Scott Martin has advocated calibrating on your favorite (high quality) paper that you always have lying around, not genuine Canon media, especially if that is hard to get where you are. (Same problem here in Singapore Geraldo!) The point is that when you next need to recalibrate, you will have that paper in stock and you don't have to re-do all your profiles, which you will need if you calibrated to a different paper. He explained to me that the calibration process is in fact a simple linearizing function, no matching to any reference data. The printer measures paper white and dmax, and adjusts all the patches in between to fall in regular steps. He claimed to have spoken with Canon engineers who first explained it to him said it is ok to use third party high quality papers for calibration.

As Geraldo pointed out, these new iPFX4XX have media files associated with "common calibration" or "unique calibration" properties. Common calibration applies calibration information across all media types after calibration is performed once. It is highly recommended that you do this - no in fact it must be the first thing you do when setting up the printer. I'm less sure if unique calibration is useful. Imagine a print head swap down the road - instead of performing one common calibration and be done, you will have that to do that plus all your third party papers unique calibrations. A lot of additional paper and some ink to be wasted.

I have performed common calibration on third party papers with no problems. It is best to use very high quality media, and keep the same roll around for re-calibrations in the future, in case the paper formula is changed down the road and a new roll invalidates all your profiles.

My own experiments also indicate that common calibration on glossy media yields better gamut performance than matte media. Profiles for matte media are about 4 - 6% larger, comparing to calibration made on matte paper. The improvement on glossy is only 1-2% larger, within ColorThink Pro's margin of error in gamut calculations so no conclusions there.

Coming back to if calibrations should be done on genuine paper - I'm not 100% sure if it will be better or you will see no difference, or perhaps it might be worse. Worse perhaps because calibrating to your favorite glossy paper might set up the printer more optimally (my guess is that's most likely the case). But perhaps looking at the way the unique calibration spectral data is built using the SU-21 spectro and the iPF64XX printer might reveal something - the MCT advises to perform common calibration on genuine paper before printing out the color target - implying that the printout of the color target is affected by the calibration - hmmm.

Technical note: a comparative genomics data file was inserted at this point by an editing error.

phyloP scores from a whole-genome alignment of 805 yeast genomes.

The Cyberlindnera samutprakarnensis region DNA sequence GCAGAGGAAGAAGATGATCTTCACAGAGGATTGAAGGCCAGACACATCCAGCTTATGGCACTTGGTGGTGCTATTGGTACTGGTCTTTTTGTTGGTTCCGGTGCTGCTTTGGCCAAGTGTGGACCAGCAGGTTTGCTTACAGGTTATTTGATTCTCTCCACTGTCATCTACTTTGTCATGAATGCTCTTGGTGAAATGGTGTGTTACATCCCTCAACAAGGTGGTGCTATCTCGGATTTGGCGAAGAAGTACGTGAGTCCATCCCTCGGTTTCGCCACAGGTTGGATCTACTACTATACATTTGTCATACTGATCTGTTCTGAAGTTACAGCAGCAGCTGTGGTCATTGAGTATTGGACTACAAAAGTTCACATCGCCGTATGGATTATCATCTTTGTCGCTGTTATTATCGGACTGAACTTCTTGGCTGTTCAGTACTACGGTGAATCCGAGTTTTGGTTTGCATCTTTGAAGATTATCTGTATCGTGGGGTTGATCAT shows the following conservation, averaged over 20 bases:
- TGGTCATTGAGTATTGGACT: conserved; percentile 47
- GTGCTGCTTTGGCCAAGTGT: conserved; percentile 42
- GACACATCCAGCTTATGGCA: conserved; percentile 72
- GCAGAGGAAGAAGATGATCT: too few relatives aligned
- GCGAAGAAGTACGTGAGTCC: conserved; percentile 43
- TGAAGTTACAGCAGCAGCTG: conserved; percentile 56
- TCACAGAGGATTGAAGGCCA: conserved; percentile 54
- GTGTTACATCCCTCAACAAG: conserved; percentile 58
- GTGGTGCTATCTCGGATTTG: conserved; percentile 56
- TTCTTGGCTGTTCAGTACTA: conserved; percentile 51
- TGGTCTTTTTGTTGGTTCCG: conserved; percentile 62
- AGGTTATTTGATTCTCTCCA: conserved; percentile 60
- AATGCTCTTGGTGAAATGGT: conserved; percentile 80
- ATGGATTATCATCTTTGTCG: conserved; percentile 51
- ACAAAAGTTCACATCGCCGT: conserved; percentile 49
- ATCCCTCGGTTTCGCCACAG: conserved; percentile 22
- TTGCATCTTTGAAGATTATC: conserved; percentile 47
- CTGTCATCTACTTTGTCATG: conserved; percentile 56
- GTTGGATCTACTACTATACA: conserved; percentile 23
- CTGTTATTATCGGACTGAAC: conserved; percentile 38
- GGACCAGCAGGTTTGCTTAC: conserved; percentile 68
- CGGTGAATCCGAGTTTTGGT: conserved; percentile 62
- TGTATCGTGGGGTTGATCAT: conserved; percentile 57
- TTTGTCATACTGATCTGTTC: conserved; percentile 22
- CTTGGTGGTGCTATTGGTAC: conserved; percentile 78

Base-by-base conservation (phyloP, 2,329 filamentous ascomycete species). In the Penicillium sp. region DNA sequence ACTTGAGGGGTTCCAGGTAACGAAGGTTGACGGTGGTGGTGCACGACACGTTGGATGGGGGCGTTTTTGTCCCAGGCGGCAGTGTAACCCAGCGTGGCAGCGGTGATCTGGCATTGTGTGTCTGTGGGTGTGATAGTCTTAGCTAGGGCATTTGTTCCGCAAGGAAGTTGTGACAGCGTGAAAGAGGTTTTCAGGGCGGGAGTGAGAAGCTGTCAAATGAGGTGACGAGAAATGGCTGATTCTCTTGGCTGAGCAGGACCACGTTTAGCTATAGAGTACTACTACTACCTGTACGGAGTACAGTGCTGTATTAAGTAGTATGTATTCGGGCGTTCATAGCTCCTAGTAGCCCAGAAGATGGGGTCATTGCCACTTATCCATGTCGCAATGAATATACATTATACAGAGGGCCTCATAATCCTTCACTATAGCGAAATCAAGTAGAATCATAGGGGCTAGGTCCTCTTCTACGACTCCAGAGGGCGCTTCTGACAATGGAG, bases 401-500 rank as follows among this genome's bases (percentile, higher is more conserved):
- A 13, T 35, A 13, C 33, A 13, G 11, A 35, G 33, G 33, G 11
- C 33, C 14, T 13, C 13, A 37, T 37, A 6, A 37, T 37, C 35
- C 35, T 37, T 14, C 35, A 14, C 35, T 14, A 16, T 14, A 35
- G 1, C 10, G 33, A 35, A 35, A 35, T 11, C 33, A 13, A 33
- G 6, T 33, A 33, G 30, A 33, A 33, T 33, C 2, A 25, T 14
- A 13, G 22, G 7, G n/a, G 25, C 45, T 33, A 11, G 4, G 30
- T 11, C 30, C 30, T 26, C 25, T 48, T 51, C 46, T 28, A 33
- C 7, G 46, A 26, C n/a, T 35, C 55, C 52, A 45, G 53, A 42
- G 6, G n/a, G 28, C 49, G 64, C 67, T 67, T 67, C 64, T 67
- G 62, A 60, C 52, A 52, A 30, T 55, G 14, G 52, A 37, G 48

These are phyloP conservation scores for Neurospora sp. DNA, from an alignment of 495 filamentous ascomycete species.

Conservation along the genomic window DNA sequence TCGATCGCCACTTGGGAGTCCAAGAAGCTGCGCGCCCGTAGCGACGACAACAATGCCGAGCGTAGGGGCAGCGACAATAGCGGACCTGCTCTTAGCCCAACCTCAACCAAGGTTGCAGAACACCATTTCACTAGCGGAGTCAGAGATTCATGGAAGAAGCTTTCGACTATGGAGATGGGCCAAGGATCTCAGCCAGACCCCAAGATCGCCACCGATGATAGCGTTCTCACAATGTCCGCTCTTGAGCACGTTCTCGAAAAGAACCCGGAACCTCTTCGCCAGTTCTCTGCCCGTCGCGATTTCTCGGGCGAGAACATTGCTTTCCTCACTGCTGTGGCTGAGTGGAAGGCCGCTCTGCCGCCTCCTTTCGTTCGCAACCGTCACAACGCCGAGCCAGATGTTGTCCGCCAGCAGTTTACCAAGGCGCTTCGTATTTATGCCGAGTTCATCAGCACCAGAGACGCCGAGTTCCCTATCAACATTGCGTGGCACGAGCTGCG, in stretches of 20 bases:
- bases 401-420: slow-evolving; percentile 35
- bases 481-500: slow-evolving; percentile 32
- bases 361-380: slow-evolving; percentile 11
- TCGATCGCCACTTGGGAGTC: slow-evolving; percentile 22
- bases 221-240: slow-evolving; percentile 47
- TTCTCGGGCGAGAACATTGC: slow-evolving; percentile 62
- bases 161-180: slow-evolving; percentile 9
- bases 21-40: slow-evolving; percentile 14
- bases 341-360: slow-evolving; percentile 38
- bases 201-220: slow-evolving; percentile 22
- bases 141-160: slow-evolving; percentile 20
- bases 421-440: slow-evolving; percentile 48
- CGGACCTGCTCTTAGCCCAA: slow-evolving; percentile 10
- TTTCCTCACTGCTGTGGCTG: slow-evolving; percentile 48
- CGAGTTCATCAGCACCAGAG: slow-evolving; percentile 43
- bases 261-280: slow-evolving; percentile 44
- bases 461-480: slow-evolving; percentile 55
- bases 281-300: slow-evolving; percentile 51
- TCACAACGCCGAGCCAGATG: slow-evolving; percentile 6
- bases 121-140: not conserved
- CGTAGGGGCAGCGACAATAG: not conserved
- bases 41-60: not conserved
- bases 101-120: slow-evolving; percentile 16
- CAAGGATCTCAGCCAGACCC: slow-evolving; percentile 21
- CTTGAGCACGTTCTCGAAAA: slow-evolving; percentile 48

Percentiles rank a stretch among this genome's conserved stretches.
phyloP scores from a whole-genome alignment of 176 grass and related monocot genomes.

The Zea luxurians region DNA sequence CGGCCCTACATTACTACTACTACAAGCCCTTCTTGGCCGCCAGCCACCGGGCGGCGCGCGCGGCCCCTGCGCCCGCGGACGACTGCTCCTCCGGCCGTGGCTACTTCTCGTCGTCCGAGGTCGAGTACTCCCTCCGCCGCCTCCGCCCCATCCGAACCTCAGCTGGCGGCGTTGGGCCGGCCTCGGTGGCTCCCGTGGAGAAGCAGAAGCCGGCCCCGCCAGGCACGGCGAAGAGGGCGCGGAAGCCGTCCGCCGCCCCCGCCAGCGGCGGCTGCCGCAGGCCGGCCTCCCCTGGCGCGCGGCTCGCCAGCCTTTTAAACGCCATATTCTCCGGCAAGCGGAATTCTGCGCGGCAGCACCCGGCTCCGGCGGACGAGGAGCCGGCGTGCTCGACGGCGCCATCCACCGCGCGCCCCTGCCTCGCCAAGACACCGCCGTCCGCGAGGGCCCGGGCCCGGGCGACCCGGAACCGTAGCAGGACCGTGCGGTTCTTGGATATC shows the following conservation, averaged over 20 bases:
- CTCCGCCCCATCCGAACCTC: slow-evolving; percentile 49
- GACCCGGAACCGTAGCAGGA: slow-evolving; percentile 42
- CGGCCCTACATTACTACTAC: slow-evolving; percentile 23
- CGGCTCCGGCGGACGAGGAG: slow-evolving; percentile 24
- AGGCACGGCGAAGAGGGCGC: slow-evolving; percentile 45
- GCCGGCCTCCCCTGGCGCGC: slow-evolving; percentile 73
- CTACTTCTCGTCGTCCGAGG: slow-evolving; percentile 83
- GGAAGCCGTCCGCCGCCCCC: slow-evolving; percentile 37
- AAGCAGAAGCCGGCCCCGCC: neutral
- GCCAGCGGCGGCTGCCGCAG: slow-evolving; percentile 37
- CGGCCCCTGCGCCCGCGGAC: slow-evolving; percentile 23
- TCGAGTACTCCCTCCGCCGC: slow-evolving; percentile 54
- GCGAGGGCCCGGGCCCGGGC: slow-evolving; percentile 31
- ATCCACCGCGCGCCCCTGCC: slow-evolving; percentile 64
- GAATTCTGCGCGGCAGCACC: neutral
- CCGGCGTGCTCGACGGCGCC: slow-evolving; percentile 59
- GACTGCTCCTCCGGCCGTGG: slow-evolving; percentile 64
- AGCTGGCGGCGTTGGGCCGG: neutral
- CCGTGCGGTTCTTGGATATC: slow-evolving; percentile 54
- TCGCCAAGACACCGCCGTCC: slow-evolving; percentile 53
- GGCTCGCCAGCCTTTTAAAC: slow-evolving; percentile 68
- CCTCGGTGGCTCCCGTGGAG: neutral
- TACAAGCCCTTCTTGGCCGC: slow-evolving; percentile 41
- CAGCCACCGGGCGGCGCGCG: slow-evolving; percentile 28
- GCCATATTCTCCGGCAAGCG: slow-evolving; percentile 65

Geraldo, my own tests on unique calibration vs common calibration shows minimal differences just as you reported in a different thread. Again matte media shows more significant differences than glossy media, though only slightly. Certain ranges of color are affected more than others, but there is also a tiny improvement in deepest black separation, which is always nice. On glossy it almost seems not worth the effort, but I do it anyway. Now that I have an iSis, it is much easier to re-profile whenever I need to. Plus I have also noticed that sometimes re-calibrations shift the printer behavior enough to warrant re-profiling. Still, perhaps it is always better to have unique calibration for the paper you are using, to account for any special (subtle) differences.
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Geraldo Garcia

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Re: Upgrading from HPZ3100 to iPF6400